Once the chief financial officer of the tech firm Broadcom, Ruehle faced potential sentencing of more than 350 years in prison after federal prosecutors in Southern California charged him with multiple felonies for alleged corporate malfeasance. Here, he tells his side of the story.
Corporate executives are hardly sympathetic figures these days. But for Ruehle, the negative spotlight and resultant court case against him amounted to a “politically motivated, media-driven backdating frenzy.” He gives a credible account of his multiyear ordeal, which ultimately ended in December 2009 when a judge declared Ruehle’s innocence and admonished the government for overzealousness. Along with providing realistic glimpses inside the corporate world (“Staff meetings—a new level of agony”), the book could serve as a useful primer for budding legal eagles in the practice of law versus the theory of law. Government lawyers strong-armed potential witnesses into lying for them by holding potential prosecutions and prison terms over their heads; potential defense witnesses were discouraged or “frozen” with similar tactics. “A criminal trial is very much like a war,” Ruehle writes, and he lucidly documents his own legal battles, as his high-priced defense team sifted through 6 million pages of evidence in order to “pry the truth” out of prosecution witnesses during cross-examinations “like an oral surgeon extracting a tooth.” Besides providing observations on good and bad lawyering, the book also offers a simple but useful lesson for these tech-dependent times: “Always be extra careful when writing e-mails.” Although Ruehle gives a clear, convincing account of courtroom tactics and strategies, he’s weak on the human aspects of the trial; most of the leading characters come across as colorless. Even a dab of physical description would have illuminated this chronicle a bit more. Also, the first chapter, which gives a brief history of Broadcom and an explanation of stock options, feels tacked on; it doesn’t cleanly segue into the rest of the book. Still, Ruehle offers an instructive, remarkably evenhanded account of “how overwhelming it could be to fight the federal government.”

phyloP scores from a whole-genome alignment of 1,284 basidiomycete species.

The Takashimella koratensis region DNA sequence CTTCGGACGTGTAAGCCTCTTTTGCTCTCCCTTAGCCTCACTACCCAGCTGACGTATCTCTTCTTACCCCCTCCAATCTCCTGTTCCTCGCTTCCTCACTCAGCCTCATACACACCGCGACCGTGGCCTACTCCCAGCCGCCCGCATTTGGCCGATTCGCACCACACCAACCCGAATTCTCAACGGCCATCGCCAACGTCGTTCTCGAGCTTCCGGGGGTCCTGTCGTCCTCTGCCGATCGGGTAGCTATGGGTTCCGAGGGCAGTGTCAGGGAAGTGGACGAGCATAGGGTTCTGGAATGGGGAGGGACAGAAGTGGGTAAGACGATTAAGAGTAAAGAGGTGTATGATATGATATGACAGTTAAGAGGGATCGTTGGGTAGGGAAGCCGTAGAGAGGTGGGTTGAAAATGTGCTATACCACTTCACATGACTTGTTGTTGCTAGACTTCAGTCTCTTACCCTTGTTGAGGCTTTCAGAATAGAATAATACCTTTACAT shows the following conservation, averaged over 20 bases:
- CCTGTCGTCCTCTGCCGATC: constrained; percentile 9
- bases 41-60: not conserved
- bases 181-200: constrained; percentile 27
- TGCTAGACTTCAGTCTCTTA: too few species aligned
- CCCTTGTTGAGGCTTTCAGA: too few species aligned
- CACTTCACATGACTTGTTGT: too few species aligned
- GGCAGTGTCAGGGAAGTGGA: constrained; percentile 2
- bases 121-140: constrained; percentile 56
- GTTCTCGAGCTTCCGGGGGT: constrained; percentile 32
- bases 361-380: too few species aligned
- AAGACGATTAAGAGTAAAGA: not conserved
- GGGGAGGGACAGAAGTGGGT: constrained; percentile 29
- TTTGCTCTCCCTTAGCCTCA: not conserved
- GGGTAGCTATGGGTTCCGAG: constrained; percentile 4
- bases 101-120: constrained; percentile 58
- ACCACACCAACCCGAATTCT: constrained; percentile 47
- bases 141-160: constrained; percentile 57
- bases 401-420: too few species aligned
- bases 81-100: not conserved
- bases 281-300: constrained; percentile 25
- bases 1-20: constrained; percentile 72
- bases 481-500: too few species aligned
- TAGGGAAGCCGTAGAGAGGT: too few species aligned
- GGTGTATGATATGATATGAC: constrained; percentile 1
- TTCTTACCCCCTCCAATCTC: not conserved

An effective indictment of governmental abuse of power written by an unlikely but excellent source.